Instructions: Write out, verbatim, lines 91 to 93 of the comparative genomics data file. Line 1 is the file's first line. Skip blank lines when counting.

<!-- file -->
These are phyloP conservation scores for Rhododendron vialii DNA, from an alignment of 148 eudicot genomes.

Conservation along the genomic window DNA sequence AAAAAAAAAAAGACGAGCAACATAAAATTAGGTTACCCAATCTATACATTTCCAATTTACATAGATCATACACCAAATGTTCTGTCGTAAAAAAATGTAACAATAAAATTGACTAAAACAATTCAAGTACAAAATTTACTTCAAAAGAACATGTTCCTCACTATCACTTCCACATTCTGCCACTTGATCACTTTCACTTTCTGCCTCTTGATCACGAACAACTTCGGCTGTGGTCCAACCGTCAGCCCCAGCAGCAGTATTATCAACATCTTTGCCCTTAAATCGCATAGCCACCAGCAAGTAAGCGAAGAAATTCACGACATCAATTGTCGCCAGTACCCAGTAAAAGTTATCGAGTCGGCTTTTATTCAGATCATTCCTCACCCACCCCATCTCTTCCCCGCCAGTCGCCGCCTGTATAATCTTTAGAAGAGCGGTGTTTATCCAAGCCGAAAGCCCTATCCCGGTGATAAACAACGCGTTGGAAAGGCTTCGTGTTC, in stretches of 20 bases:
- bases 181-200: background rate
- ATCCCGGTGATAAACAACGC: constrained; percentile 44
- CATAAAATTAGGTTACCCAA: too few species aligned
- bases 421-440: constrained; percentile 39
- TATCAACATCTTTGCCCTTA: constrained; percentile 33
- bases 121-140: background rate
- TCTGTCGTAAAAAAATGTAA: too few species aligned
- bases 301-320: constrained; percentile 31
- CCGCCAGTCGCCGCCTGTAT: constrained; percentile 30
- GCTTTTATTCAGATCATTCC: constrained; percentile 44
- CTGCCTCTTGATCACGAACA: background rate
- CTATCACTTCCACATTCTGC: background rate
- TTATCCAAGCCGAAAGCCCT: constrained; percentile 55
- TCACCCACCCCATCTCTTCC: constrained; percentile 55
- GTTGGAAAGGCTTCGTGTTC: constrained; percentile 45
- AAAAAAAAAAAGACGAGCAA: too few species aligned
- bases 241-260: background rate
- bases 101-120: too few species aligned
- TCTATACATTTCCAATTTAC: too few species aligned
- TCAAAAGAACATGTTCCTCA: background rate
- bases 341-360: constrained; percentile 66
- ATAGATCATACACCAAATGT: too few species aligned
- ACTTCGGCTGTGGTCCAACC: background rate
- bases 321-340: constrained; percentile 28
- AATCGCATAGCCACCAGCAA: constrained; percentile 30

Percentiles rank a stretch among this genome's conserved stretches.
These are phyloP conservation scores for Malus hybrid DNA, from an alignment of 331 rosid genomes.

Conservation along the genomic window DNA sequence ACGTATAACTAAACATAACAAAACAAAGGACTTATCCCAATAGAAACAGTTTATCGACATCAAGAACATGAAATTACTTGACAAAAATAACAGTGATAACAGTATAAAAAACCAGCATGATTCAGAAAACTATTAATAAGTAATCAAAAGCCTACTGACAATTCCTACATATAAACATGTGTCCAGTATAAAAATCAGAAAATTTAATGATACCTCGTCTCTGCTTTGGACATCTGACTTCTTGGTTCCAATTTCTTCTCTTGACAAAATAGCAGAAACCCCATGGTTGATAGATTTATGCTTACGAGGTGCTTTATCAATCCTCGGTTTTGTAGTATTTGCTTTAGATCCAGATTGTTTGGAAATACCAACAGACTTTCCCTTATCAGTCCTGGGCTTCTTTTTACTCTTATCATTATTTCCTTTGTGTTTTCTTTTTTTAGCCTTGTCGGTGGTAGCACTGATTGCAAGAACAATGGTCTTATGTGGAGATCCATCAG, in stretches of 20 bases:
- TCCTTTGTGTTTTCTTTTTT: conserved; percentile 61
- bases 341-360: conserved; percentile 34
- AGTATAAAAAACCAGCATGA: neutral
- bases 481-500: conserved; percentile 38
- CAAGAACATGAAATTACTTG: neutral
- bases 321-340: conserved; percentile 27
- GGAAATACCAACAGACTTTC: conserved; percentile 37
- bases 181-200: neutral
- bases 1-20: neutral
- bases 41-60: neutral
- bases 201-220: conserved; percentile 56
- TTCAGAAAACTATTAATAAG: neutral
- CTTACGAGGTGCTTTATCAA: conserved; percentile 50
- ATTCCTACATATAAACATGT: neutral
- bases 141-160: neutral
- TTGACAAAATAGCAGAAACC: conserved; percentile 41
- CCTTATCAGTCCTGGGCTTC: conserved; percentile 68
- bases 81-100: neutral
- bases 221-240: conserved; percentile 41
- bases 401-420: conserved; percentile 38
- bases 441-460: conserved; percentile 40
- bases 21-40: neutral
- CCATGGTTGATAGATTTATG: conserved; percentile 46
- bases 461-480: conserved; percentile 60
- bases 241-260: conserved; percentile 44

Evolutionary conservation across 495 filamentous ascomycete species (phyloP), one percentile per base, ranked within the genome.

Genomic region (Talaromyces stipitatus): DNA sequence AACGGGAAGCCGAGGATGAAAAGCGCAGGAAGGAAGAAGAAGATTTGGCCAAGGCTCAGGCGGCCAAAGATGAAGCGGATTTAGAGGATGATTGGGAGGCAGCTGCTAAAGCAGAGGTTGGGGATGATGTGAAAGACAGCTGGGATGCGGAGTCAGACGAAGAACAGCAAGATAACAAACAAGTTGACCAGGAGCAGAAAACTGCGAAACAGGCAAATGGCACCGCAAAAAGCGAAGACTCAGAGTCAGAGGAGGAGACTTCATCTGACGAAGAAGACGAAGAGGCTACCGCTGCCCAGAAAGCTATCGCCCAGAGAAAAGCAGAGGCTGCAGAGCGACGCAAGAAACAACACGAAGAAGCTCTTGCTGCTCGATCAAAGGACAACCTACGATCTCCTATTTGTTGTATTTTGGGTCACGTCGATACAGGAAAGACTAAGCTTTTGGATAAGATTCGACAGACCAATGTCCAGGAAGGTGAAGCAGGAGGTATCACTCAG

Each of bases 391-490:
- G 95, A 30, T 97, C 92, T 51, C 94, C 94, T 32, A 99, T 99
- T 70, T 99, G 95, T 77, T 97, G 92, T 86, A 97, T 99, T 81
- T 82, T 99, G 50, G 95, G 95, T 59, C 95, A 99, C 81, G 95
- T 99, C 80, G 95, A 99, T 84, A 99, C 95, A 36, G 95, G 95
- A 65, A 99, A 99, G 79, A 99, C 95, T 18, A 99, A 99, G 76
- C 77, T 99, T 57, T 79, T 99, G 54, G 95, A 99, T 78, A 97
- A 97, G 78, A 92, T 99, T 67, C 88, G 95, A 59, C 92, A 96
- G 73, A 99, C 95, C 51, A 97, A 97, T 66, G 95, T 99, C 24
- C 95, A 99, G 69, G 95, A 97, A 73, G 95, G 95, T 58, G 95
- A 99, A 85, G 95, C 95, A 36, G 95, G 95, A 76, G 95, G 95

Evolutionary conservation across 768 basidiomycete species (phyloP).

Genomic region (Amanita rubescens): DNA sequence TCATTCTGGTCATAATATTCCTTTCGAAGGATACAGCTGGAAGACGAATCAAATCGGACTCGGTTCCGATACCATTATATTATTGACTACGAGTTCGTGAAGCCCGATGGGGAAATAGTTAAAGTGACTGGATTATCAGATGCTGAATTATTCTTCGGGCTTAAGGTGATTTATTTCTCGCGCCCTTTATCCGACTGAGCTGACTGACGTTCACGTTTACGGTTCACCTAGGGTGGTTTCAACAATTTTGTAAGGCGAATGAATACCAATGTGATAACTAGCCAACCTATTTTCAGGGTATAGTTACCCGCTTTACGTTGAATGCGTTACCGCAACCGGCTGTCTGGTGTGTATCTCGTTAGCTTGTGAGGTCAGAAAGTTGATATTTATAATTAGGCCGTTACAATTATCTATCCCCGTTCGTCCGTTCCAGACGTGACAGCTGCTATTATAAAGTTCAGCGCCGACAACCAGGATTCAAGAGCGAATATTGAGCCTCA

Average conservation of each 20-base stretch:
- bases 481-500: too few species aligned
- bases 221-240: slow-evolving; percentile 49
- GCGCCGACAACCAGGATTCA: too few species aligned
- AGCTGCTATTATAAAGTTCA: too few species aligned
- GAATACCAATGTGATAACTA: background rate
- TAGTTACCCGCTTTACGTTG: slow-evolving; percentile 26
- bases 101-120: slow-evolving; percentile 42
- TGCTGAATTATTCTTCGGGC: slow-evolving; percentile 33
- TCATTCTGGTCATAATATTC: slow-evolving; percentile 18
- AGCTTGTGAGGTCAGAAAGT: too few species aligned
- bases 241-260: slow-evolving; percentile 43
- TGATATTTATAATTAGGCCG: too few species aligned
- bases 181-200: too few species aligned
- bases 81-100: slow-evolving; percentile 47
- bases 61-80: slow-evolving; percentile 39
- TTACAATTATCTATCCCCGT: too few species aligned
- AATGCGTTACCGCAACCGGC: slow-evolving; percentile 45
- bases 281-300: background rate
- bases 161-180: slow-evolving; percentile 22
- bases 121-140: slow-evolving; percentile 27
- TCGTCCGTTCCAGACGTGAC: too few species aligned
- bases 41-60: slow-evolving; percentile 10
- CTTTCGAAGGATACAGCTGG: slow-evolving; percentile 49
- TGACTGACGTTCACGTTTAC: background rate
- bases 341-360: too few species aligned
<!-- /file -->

- bases 121-140: slow-evolving; percentile 27
- TCGTCCGTTCCAGACGTGAC: too few species aligned
- bases 41-60: slow-evolving; percentile 10